True Stereo recreates the subtle variation between left and right channels that you’d expect from a tape machine. The variation isn’t overwhelmingly noticeable, but it’s part of the analog charm. You can disable it if you prefer to keep both channels identical.
Transport Modeling mimics the behavior of the mechanical transport, which increases the likelihood of very slight irregularities.
Features like True Stereo and Transport Modeling are amongst my favorite things about this collection.
I say that for a couple of reasons; firstly, it’s an example of how IK Multimedia modeled each part of these tape machines in great detail. It’s about recreating the interaction between those different parts that play a role in the final sound.
Secondly, when developers add such features, they sometimes exaggerate them as if that validates their inclusion more. When that happens, you end up with something that sounds false and gimmicky; that’s not the case here.
The Tape Speed is shown on each machine as Low and High, representing 7.5 and 15 inches per second (IPS), respectively. Setting the Tape Speed has a lot to do with the desired sound and the style of music in question. I prefer the Slow speed because it sounds warmer and less clinical, but the increased fidelity of the High speed works well, too, particularly with a more modern sound.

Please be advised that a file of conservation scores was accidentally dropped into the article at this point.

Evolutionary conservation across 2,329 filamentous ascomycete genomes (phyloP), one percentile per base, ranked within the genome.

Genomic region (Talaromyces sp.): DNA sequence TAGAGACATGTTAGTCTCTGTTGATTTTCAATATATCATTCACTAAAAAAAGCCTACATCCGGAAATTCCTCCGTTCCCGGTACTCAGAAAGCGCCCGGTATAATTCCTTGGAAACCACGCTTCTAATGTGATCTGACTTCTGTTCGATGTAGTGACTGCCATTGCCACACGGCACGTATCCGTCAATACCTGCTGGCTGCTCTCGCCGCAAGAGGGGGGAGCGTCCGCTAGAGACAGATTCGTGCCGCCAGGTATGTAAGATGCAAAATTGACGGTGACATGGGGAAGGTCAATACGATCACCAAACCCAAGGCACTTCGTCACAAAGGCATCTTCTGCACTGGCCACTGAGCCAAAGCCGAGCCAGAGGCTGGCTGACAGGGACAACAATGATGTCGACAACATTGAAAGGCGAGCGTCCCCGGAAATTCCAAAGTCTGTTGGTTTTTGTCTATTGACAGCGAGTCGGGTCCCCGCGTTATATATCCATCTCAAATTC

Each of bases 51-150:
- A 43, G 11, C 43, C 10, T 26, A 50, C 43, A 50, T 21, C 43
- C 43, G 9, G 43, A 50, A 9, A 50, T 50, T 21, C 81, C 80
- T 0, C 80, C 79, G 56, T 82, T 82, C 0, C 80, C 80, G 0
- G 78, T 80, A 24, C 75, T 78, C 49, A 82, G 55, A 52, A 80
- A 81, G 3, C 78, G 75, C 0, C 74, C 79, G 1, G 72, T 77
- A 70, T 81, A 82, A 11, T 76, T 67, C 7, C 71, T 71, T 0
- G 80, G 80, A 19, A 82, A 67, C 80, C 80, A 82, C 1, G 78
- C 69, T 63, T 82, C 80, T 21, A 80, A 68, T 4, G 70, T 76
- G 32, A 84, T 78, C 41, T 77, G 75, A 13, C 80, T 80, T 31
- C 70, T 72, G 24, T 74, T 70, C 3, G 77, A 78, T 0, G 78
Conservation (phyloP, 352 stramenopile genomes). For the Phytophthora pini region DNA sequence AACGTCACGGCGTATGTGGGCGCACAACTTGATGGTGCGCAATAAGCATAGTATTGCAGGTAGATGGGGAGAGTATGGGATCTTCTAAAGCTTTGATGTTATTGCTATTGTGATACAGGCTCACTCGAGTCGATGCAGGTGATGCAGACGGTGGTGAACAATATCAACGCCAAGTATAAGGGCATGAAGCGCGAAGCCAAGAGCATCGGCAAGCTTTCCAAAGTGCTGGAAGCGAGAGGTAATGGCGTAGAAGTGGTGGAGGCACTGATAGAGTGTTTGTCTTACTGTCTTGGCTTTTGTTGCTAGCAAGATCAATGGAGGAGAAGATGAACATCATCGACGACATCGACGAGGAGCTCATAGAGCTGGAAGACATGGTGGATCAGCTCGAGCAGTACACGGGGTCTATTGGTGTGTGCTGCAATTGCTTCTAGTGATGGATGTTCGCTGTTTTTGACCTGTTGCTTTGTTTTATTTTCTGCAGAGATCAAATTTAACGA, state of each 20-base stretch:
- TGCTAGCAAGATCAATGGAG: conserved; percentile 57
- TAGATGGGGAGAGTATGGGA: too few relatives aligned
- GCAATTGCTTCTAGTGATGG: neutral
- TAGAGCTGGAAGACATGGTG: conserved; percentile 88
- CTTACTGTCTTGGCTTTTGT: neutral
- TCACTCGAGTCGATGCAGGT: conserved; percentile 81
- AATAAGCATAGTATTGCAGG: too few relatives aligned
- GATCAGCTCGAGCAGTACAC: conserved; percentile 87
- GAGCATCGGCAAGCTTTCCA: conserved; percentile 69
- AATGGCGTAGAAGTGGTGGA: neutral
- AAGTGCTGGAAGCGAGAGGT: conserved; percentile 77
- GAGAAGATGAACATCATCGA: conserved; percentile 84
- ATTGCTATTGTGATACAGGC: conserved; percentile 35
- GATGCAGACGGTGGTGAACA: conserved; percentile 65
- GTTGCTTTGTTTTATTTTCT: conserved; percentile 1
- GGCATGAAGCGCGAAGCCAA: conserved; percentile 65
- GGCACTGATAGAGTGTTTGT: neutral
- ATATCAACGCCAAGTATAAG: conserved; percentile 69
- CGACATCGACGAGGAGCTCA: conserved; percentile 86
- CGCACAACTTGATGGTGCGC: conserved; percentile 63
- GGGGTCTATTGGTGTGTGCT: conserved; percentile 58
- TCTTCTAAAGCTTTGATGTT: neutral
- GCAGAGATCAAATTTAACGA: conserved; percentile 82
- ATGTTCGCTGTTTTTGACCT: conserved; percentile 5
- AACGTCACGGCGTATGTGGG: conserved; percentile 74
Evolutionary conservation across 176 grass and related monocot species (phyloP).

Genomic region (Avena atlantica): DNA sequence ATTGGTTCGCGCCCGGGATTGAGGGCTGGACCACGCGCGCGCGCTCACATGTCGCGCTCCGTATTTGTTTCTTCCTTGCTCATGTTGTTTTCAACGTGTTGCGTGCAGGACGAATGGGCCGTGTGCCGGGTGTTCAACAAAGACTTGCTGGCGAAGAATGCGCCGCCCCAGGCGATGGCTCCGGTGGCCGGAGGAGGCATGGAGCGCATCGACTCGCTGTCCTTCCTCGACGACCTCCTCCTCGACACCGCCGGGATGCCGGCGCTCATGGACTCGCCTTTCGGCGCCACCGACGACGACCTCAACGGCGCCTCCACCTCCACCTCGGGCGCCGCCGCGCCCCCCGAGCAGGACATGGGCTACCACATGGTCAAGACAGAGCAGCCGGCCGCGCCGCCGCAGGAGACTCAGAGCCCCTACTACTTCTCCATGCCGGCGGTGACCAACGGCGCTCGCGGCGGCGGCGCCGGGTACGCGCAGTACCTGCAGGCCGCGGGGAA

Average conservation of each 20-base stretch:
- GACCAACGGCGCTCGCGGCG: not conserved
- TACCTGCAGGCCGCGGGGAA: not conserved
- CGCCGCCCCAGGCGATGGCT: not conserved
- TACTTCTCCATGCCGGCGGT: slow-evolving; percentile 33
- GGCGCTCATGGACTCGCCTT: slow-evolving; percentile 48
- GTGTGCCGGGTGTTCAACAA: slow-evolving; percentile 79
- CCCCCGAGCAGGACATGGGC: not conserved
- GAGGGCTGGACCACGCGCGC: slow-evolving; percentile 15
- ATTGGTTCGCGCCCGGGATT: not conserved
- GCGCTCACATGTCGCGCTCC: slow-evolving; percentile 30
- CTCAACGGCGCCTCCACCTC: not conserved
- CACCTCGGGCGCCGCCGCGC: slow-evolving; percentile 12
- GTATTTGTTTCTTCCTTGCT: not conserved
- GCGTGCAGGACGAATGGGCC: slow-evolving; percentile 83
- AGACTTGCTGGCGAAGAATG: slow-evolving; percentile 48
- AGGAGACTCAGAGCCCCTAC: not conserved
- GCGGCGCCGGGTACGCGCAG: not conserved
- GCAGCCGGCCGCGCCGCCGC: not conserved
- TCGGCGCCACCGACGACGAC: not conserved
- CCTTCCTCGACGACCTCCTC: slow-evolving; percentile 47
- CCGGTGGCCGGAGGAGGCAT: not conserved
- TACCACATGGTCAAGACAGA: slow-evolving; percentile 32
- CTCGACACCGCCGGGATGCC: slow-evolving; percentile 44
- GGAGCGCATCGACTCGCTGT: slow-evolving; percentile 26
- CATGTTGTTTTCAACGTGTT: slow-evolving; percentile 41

The TASCAM 388 has no Tape Speed controls.
There are five tape formulations in total. Each machine offers four of those formulations, with the selection varying from one machine to another. The TASCAM Porta One is the exception, which offers two cassette tape formulations (Type I and Type II). As a nice little aesthetically pleasing feature, you’ll see the tape change on the GUI when you select different formulations.
Here are the formulations and their defining characteristics:
- 35 – Balance between precision and warmth of the TASCAM 388.
- 911 – Balance between precision and warmth on the TEAC machines.
- 456 – The most commonly used and definitive tape sound.
- GP9 – Punchy and modern.
- 499 – Analog sound with minimal distortion/compression and enhanced HF definition.
The impact of changing formulation depends on the machine you are using and how you have it set up. With default settings, the effect of changes is fairly minimal; you’ll hear it, but it’s not a drastic change. You notice a subtle but steady transition from a warmer or darker sound to a more open and modern sound as you cycle through the selections.